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The following season, Brohm was back and, along with Ralph Dawkins, excelled in the 19-20 defeat.

Brohm was 22/30 for 230 yards and a passing score, to his brother Greg right before the half.

Dawkins left an impression even greater than the year before. 19 carries for 125 yards. Twice he found paydirt. Again he led the Cardinal receivers with six catches.

In that rematch, U of L, down 7 with a half minute left on the clock, scored on 2d & Goal from the six yard line: Dawkins on a simple but effective trap up the middle.

The Schnell did make this decision, and went for the W. Brohm, scrambling for his life while rolling left, overthrew Dawkins, in an attempt to win it right then.

That wasn’t the end of the excitement.

Ray Buchanan snagged the ensuing onside kick in full stride, and scampered about 25 yards deep into Ohio State territory, for what might have been a half minute effort to grab the victory.

Turns out, Buchanan grabbed the ball a half yard short of ten yards. Illegal touching. Ball game.

Kevin Gaines, Tom Cavallo, and Anthony Bridges each had ten tackles.

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Among the other noteworthy Cardinals on the team at the time of these games. Tom Cavallo. Joe Johnson. Anthony Shelman. Aaron Bailey. Anthony Bridges. Jamie Asher. Klaus Wilmsmeyer. Carlos Bean.

The Buckeyes, then coached by John Cooper, were loaded with talent. And that’s not even to include the QB in the ’92 affair, Kirk Herbstreit. Who was to go on later in life, and become Kirk Herbstreit.

Also: Joey Galloway. Robert Smith. Dan “Big Daddy” Wilkinson. Eddie George. Luke Fickell. Butler By’not’e, whose name I mention just because it so cool.*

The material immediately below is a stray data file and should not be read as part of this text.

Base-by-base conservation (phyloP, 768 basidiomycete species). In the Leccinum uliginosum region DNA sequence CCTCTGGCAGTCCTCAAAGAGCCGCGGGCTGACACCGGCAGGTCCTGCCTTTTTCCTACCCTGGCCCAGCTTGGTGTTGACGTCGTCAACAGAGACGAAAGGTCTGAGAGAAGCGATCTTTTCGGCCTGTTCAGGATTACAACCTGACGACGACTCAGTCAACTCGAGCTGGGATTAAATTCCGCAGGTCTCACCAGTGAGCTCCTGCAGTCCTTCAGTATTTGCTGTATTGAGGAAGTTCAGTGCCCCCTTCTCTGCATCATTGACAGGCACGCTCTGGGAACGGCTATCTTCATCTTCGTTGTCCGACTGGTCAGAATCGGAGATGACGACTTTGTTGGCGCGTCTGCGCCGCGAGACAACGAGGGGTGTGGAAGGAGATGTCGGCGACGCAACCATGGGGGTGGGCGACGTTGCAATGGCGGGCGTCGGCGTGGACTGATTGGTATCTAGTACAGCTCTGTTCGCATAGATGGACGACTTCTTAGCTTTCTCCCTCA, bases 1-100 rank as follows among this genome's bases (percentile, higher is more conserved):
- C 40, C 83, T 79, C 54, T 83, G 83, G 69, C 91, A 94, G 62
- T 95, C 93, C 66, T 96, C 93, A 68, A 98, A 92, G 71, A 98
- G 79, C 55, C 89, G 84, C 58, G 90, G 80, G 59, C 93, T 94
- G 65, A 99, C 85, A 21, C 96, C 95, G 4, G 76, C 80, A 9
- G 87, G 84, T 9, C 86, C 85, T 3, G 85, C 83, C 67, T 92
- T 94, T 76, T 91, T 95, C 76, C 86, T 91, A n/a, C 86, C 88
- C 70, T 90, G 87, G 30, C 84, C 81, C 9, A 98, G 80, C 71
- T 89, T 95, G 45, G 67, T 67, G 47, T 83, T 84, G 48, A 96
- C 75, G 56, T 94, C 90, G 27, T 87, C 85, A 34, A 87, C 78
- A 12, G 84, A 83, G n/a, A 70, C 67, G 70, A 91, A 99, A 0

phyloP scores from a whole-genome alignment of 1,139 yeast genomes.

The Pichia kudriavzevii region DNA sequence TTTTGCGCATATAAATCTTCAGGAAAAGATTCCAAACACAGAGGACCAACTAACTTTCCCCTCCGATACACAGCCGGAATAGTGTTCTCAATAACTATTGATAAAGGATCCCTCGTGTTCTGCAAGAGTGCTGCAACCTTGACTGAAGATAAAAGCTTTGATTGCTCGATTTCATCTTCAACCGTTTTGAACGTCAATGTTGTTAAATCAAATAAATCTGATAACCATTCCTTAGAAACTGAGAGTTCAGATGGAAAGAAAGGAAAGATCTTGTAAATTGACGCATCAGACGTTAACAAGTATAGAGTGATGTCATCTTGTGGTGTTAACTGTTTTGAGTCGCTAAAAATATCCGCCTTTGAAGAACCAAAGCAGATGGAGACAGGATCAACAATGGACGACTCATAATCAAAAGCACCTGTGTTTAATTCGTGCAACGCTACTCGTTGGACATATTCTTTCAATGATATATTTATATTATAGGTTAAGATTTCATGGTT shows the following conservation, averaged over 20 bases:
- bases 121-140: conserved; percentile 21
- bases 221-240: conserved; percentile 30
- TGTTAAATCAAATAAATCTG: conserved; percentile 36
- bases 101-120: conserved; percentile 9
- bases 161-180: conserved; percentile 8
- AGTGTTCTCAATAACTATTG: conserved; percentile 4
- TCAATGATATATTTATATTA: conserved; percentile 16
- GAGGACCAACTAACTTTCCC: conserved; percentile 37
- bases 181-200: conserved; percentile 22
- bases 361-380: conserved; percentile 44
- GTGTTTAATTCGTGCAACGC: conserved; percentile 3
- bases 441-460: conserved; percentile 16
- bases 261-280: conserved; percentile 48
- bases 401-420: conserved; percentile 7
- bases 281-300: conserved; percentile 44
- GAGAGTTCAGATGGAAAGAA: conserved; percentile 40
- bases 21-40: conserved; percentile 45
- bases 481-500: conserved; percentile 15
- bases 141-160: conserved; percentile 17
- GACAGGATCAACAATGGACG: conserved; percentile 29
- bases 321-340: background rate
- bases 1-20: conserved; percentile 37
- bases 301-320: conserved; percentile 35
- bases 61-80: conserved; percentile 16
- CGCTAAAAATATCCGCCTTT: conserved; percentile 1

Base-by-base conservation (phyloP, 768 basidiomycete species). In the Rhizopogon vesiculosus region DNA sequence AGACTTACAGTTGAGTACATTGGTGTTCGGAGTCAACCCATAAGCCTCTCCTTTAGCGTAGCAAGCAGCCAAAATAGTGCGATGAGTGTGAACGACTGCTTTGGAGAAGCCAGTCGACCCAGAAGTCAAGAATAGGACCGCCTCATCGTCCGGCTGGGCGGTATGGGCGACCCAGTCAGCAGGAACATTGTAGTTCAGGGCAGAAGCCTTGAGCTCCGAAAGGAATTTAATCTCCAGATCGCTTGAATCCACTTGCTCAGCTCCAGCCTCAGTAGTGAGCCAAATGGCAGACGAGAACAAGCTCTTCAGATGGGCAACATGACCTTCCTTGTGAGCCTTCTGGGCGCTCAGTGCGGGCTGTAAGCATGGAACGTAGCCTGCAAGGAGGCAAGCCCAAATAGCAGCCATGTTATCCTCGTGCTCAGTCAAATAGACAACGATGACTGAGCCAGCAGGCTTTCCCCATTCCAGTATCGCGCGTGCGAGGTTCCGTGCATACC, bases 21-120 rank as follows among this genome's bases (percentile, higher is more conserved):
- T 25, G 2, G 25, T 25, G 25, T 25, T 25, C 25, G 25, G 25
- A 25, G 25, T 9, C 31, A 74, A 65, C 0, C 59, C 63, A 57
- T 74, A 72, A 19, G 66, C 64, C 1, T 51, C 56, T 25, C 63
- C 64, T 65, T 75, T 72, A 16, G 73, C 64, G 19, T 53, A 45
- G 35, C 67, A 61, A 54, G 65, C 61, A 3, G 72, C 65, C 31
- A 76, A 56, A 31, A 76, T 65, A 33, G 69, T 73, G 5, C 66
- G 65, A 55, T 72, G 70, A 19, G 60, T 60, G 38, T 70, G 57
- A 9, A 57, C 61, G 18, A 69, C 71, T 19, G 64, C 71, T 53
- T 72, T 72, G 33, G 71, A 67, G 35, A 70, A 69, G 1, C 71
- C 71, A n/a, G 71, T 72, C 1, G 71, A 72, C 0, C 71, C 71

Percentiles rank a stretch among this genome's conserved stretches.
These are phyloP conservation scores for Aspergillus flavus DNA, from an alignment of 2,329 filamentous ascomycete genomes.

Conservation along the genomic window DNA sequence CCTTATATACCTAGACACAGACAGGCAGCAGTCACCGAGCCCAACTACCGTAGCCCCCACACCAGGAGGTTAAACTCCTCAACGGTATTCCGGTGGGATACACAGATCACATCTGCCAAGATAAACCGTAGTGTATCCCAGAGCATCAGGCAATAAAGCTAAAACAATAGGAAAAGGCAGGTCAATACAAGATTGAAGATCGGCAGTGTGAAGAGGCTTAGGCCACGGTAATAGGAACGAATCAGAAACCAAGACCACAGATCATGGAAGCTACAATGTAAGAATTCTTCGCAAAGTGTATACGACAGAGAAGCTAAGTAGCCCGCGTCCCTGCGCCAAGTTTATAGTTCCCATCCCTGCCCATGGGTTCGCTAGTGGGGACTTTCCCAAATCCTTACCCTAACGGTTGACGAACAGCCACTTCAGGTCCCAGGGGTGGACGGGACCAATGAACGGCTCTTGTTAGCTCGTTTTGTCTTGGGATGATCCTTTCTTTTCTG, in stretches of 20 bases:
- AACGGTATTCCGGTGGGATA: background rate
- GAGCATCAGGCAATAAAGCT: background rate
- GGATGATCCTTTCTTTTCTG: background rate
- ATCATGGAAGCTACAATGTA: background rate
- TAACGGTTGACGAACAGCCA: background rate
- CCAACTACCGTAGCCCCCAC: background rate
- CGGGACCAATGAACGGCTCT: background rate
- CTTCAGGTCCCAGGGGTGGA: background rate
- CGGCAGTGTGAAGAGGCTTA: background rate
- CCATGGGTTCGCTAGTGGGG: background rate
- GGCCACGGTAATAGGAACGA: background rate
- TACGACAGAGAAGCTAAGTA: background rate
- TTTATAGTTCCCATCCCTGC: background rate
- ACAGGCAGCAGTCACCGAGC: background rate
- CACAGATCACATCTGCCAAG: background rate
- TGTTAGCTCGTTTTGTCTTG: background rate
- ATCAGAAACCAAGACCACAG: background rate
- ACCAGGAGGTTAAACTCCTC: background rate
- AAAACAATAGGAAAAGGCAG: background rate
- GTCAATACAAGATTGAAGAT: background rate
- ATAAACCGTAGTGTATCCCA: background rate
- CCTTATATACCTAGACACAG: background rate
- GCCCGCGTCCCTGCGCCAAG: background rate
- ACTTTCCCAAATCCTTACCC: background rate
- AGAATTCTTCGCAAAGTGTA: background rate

*And incorrect actually, which he endured throughout his Ohio State career, because the school misspelled it. The correct spelling is B’ynote’.

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The Jeff Brohm-less Cards finishing 2-9 in ’91, and 5-6 in ’92, marked two of Howard Schnellenberger’s five losing seasons at U of L, before he jumped the tracks ahead of the collision he promised, to become Supreme Commander Sooner Nation. At least for one season anyway.

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To be honest, until I watched those videos, I’d forgotten details of the game.

Peripherally I was reminded that, before one of those battles, I consumed the best bratwurst I’ve ever eaten, purchased from some vendor outside the Horsehoe.

I was also reminded of several earlier visits, during my law school years, to watch Ohio State play at home. My brother was doing his Plastic Surgery Residency at Ohio State, and had season tickets.

Among those affairs was the somewhat famous coming out party of a game when the Buckeyes upended then #1 Purdue, 13-0. OSU’s QB was Rex Kern. But the stud was Jack Tatum, who made his mark that day by shutting down All-America wideout Leroy Keyes.

When I advise you could both hear and feel the force of Tatum’s hits forty rows up, it is only slight hyperbole.

And, I’ll get out of here with this: Like, love or loathe The Ohio State University, Script O H I O at halftime is pretty damned cool.

But not as cool as if the Cardinals had prevailed in one or both of those games.

— c d kaplan